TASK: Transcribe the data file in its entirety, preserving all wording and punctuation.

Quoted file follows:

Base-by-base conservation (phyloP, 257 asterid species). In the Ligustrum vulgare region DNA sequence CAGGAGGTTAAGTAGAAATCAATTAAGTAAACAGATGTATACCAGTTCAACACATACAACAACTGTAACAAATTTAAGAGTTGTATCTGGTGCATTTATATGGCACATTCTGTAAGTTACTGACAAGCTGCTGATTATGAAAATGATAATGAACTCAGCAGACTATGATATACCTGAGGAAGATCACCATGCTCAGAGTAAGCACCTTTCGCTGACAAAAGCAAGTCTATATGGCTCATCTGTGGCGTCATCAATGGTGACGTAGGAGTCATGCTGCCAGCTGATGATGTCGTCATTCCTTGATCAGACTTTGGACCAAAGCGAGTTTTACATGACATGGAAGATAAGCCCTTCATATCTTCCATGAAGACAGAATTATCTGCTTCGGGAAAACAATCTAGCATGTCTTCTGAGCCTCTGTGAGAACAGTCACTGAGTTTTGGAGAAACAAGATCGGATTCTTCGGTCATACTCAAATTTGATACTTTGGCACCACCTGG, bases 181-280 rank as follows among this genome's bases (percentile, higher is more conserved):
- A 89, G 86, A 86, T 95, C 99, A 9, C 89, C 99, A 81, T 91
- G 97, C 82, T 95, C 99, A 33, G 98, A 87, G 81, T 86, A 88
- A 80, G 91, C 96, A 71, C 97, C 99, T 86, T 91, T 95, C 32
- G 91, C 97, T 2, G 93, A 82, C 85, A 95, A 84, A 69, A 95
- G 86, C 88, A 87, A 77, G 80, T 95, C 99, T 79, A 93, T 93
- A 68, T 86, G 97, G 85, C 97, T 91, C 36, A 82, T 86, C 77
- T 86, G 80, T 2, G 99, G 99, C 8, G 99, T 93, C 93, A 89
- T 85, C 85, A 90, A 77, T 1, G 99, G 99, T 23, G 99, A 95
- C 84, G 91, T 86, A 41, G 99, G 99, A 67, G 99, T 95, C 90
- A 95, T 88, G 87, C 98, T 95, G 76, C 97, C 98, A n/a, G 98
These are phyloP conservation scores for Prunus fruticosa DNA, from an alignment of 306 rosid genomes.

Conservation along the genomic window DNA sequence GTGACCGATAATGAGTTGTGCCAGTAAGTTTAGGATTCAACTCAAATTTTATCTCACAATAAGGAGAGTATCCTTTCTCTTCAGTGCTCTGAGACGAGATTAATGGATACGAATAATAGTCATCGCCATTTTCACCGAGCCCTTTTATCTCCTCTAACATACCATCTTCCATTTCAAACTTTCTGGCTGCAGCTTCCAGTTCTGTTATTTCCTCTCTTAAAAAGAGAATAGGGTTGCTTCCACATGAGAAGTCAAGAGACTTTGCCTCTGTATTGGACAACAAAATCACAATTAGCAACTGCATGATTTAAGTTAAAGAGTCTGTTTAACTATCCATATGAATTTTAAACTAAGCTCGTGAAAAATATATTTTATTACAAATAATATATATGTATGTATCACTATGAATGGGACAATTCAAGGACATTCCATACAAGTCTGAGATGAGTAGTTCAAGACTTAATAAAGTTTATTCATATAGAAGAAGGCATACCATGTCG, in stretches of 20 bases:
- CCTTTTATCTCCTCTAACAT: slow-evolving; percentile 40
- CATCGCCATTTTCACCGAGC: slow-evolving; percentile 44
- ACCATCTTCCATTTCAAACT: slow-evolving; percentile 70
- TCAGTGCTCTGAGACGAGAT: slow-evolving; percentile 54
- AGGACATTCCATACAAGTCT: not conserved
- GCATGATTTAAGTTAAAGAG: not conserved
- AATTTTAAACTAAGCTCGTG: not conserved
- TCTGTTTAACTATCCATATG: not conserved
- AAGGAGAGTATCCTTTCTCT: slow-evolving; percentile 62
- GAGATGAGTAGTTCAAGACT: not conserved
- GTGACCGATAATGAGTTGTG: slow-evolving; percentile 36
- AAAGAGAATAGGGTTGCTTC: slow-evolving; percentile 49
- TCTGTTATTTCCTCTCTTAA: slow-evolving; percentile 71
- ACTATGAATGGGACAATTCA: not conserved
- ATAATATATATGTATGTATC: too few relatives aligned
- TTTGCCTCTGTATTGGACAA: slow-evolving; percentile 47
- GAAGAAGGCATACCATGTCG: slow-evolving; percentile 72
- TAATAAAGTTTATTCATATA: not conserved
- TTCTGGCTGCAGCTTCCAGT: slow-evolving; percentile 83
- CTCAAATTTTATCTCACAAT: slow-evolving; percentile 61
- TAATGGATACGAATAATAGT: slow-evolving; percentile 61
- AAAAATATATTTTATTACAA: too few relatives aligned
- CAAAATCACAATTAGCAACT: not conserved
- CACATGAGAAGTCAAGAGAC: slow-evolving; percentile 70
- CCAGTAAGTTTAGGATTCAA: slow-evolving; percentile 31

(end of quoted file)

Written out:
Base-by-base conservation (phyloP, 257 asterid species). In the Ligustrum vulgare region DNA sequence CAGGAGGTTAAGTAGAAATCAATTAAGTAAACAGATGTATACCAGTTCAACACATACAACAACTGTAACAAATTTAAGAGTTGTATCTGGTGCATTTATATGGCACATTCTGTAAGTTACTGACAAGCTGCTGATTATGAAAATGATAATGAACTCAGCAGACTATGATATACCTGAGGAAGATCACCATGCTCAGAGTAAGCACCTTTCGCTGACAAAAGCAAGTCTATATGGCTCATCTGTGGCGTCATCAATGGTGACGTAGGAGTCATGCTGCCAGCTGATGATGTCGTCATTCCTTGATCAGACTTTGGACCAAAGCGAGTTTTACATGACATGGAAGATAAGCCCTTCATATCTTCCATGAAGACAGAATTATCTGCTTCGGGAAAACAATCTAGCATGTCTTCTGAGCCTCTGTGAGAACAGTCACTGAGTTTTGGAGAAACAAGATCGGATTCTTCGGTCATACTCAAATTTGATACTTTGGCACCACCTGG, bases 181-280 rank as follows among this genome's bases (percentile, higher is more conserved):
- A 89, G 86, A 86, T 95, C 99, A 9, C 89, C 99, A 81, T 91
- G 97, C 82, T 95, C 99, A 33, G 98, A 87, G 81, T 86, A 88
- A 80, G 91, C 96, A 71, C 97, C 99, T 86, T 91, T 95, C 32
- G 91, C 97, T 2, G 93, A 82, C 85, A 95, A 84, A 69, A 95
- G 86, C 88, A 87, A 77, G 80, T 95, C 99, T 79, A 93, T 93
- A 68, T 86, G 97, G 85, C 97, T 91, C 36, A 82, T 86, C 77
- T 86, G 80, T 2, G 99, G 99, C 8, G 99, T 93, C 93, A 89
- T 85, C 85, A 90, A 77, T 1, G 99, G 99, T 23, G 99, A 95
- C 84, G 91, T 86, A 41, G 99, G 99, A 67, G 99, T 95, C 90
- A 95, T 88, G 87, C 98, T 95, G 76, C 97, C 98, A n/a, G 98
These are phyloP conservation scores for Prunus fruticosa DNA, from an alignment of 306 rosid genomes.

Conservation along the genomic window DNA sequence GTGACCGATAATGAGTTGTGCCAGTAAGTTTAGGATTCAACTCAAATTTTATCTCACAATAAGGAGAGTATCCTTTCTCTTCAGTGCTCTGAGACGAGATTAATGGATACGAATAATAGTCATCGCCATTTTCACCGAGCCCTTTTATCTCCTCTAACATACCATCTTCCATTTCAAACTTTCTGGCTGCAGCTTCCAGTTCTGTTATTTCCTCTCTTAAAAAGAGAATAGGGTTGCTTCCACATGAGAAGTCAAGAGACTTTGCCTCTGTATTGGACAACAAAATCACAATTAGCAACTGCATGATTTAAGTTAAAGAGTCTGTTTAACTATCCATATGAATTTTAAACTAAGCTCGTGAAAAATATATTTTATTACAAATAATATATATGTATGTATCACTATGAATGGGACAATTCAAGGACATTCCATACAAGTCTGAGATGAGTAGTTCAAGACTTAATAAAGTTTATTCATATAGAAGAAGGCATACCATGTCG, in stretches of 20 bases:
- CCTTTTATCTCCTCTAACAT: slow-evolving; percentile 40
- CATCGCCATTTTCACCGAGC: slow-evolving; percentile 44
- ACCATCTTCCATTTCAAACT: slow-evolving; percentile 70
- TCAGTGCTCTGAGACGAGAT: slow-evolving; percentile 54
- AGGACATTCCATACAAGTCT: not conserved
- GCATGATTTAAGTTAAAGAG: not conserved
- AATTTTAAACTAAGCTCGTG: not conserved
- TCTGTTTAACTATCCATATG: not conserved
- AAGGAGAGTATCCTTTCTCT: slow-evolving; percentile 62
- GAGATGAGTAGTTCAAGACT: not conserved
- GTGACCGATAATGAGTTGTG: slow-evolving; percentile 36
- AAAGAGAATAGGGTTGCTTC: slow-evolving; percentile 49
- TCTGTTATTTCCTCTCTTAA: slow-evolving; percentile 71
- ACTATGAATGGGACAATTCA: not conserved
- ATAATATATATGTATGTATC: too few relatives aligned
- TTTGCCTCTGTATTGGACAA: slow-evolving; percentile 47
- GAAGAAGGCATACCATGTCG: slow-evolving; percentile 72
- TAATAAAGTTTATTCATATA: not conserved
- TTCTGGCTGCAGCTTCCAGT: slow-evolving; percentile 83
- CTCAAATTTTATCTCACAAT: slow-evolving; percentile 61
- TAATGGATACGAATAATAGT: slow-evolving; percentile 61
- AAAAATATATTTTATTACAA: too few relatives aligned
- CAAAATCACAATTAGCAACT: not conserved
- CACATGAGAAGTCAAGAGAC: slow-evolving; percentile 70
- CCAGTAAGTTTAGGATTCAA: slow-evolving; percentile 31